As COVID-19 Cases Surge On Campus, University Of Illinois Blames Students

Ken Wolter /

Adam Barnes General Assignment Reporter
Font Size:

The University of Illinois Chancellor is asking students to limit their actions to the most essential tasks, while blaming student actions for the increase in positive tests on the Urbana-Champaign campus.

University Chancellor Robert Jones sent out an email to students admonishing their behavior after the school recorded 330 new positive tests in 2 days, according to CBS. More than 1,000 students have tested positive for COVID-19 since returning to campus on August 16, the report added.

“The irresponsible, and I might add, dangerous actions of a small number of our students has created the very real possibility of ending an in-person semester for all of us here at Illinois,” Jones wrote in the email, per the report.

Nationwide, universities struggle to limit the spread of the virus, and are cracking down on student gatherings, and “Students who do not comply with campus COVID-19 rules or who fail to follow any instructions from Champaign-Urbana Public Health District will face immediate suspension,” Jones added, according to CBS. (Related:Indiana University Calls For Shutting Down Greek Life Due To Spread Of COVID-19)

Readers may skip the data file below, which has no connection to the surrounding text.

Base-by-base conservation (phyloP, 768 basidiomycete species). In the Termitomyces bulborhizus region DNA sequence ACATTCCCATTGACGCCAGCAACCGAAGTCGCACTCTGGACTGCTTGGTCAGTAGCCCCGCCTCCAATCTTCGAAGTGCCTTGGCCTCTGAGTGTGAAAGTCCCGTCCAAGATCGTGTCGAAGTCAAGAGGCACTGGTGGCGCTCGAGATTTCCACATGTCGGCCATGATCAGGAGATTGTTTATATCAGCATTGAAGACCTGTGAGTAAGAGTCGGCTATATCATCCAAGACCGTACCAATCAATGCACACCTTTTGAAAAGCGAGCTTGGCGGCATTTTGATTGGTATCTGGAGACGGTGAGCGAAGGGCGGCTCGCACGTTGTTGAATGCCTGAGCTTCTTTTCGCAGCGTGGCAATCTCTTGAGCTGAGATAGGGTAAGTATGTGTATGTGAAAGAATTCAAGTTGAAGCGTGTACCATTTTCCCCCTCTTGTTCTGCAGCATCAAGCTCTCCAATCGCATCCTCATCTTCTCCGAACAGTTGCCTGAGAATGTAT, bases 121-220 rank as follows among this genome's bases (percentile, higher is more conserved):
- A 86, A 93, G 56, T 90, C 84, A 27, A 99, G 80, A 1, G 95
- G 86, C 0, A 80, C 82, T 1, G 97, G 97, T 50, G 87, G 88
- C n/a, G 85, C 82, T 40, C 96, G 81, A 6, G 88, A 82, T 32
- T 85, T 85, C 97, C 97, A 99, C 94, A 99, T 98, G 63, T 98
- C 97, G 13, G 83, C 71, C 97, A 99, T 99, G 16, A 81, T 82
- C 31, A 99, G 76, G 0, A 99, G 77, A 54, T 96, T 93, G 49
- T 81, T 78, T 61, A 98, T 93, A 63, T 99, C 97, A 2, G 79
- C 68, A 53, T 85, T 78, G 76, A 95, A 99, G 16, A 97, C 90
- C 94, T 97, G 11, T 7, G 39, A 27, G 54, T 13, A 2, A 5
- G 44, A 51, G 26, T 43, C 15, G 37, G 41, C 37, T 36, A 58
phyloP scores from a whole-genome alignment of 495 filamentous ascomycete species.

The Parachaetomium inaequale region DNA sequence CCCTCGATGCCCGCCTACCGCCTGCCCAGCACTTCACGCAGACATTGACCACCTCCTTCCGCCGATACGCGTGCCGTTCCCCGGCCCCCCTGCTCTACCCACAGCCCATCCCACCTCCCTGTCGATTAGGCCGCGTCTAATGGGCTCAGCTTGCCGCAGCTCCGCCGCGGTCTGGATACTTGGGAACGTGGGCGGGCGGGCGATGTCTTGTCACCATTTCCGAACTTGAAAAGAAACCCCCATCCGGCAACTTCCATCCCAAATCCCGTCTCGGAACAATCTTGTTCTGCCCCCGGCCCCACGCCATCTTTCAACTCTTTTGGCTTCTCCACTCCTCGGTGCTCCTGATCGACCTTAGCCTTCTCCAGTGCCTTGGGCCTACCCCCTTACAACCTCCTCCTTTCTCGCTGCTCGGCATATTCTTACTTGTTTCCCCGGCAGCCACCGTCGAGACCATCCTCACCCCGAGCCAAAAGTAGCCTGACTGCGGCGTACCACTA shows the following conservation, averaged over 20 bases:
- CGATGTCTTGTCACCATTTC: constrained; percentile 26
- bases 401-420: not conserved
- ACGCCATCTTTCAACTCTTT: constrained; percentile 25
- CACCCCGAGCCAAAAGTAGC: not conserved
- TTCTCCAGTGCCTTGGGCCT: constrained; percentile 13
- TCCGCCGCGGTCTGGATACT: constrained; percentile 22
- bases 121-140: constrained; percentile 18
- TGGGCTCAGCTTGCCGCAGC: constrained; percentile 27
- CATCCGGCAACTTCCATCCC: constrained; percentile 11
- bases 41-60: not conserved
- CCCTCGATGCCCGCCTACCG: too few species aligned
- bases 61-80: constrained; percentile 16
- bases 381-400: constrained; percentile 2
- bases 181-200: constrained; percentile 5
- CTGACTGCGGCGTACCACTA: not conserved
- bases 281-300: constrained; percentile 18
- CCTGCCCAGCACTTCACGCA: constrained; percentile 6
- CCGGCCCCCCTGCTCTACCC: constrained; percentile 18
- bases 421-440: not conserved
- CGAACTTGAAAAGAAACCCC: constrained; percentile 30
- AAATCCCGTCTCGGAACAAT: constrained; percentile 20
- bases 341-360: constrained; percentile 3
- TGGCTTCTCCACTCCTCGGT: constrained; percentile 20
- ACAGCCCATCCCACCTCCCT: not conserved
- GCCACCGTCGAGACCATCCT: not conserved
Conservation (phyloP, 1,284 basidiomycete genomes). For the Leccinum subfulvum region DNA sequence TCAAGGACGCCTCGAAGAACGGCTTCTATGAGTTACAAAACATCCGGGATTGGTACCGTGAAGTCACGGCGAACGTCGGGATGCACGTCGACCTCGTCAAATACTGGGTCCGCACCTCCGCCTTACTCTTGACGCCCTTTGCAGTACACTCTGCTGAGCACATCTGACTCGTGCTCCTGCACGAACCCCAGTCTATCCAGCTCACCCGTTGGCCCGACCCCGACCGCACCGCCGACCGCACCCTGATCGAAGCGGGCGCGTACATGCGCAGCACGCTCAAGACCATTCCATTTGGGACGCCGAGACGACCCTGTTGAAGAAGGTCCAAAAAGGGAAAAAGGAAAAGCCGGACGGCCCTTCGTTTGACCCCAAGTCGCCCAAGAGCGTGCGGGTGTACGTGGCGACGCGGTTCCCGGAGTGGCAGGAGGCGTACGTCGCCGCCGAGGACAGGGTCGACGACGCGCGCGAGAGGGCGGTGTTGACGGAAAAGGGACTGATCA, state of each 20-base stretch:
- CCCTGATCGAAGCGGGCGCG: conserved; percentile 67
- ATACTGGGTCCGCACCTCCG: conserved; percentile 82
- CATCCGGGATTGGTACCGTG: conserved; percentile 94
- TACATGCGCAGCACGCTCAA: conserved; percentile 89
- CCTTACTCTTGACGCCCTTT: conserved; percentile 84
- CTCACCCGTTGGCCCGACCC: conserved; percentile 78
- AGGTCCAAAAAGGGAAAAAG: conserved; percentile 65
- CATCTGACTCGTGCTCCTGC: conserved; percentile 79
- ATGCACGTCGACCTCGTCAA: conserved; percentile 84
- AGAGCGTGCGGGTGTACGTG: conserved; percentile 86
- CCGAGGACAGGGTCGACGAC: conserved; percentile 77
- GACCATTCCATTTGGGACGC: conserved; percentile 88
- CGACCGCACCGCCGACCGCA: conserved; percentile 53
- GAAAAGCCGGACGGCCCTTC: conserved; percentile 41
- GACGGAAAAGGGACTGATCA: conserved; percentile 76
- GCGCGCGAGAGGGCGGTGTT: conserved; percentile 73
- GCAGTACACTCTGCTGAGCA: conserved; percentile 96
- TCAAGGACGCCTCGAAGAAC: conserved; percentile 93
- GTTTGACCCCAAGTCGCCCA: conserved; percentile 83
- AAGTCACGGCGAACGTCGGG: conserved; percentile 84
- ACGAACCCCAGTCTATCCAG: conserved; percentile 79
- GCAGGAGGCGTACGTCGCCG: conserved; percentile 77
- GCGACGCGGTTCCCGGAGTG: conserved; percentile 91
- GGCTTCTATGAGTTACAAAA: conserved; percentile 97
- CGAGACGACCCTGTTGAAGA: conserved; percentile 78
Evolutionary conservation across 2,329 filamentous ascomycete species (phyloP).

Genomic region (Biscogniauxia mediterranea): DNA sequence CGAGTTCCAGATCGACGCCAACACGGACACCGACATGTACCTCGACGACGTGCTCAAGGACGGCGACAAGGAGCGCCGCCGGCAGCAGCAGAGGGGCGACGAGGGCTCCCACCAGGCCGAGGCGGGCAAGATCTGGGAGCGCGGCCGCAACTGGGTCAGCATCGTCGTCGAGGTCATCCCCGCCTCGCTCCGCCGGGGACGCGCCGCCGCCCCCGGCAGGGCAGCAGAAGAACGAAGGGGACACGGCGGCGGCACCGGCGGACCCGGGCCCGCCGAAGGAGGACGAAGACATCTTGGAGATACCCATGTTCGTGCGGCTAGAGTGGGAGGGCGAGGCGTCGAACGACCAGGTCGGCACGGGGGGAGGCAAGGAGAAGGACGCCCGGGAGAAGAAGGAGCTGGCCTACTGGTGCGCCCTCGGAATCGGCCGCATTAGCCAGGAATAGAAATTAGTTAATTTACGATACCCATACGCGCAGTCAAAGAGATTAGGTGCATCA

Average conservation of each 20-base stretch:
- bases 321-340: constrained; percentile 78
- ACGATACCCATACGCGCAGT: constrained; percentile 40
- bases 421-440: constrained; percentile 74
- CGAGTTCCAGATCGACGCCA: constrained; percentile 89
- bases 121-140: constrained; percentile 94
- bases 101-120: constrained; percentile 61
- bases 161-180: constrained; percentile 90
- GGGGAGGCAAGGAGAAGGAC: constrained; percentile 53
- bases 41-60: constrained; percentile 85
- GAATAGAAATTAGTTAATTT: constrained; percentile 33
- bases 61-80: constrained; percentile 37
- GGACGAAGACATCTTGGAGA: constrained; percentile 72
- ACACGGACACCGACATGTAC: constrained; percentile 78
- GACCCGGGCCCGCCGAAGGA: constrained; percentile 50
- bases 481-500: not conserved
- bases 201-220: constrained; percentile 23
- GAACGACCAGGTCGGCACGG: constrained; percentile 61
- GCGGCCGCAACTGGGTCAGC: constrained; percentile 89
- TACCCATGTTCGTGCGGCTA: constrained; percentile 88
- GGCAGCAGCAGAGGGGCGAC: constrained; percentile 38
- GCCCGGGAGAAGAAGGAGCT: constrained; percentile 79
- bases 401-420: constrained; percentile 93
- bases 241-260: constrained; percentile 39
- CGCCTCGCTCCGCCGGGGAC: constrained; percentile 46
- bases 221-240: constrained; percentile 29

Other universities in Illinois are seeing similar spikes in confirmed cases. Illinois State University reported there Thursday that it had identified 68 new cases, according to WGLT, NPR at Illinois State University.

But top experts are recommending that infected students remain on campus, limiting the reach of universities’ potential responses to the acceleration of cases.

Dr. Anthony Fauci, director of the National Institute of Allergy and Infectious Diseases, said that schools should not send home students with the virus.

“When you send them home, particularly when you’re dealing with a university where people come from multiple different locations, you could be seeding the different places with infection,” Fauci said in an interview on NBC’sToday show.

The Centers for Disease Control and Prevention has recorded 6,132,074 confirmed cases, as of September 4, 2020.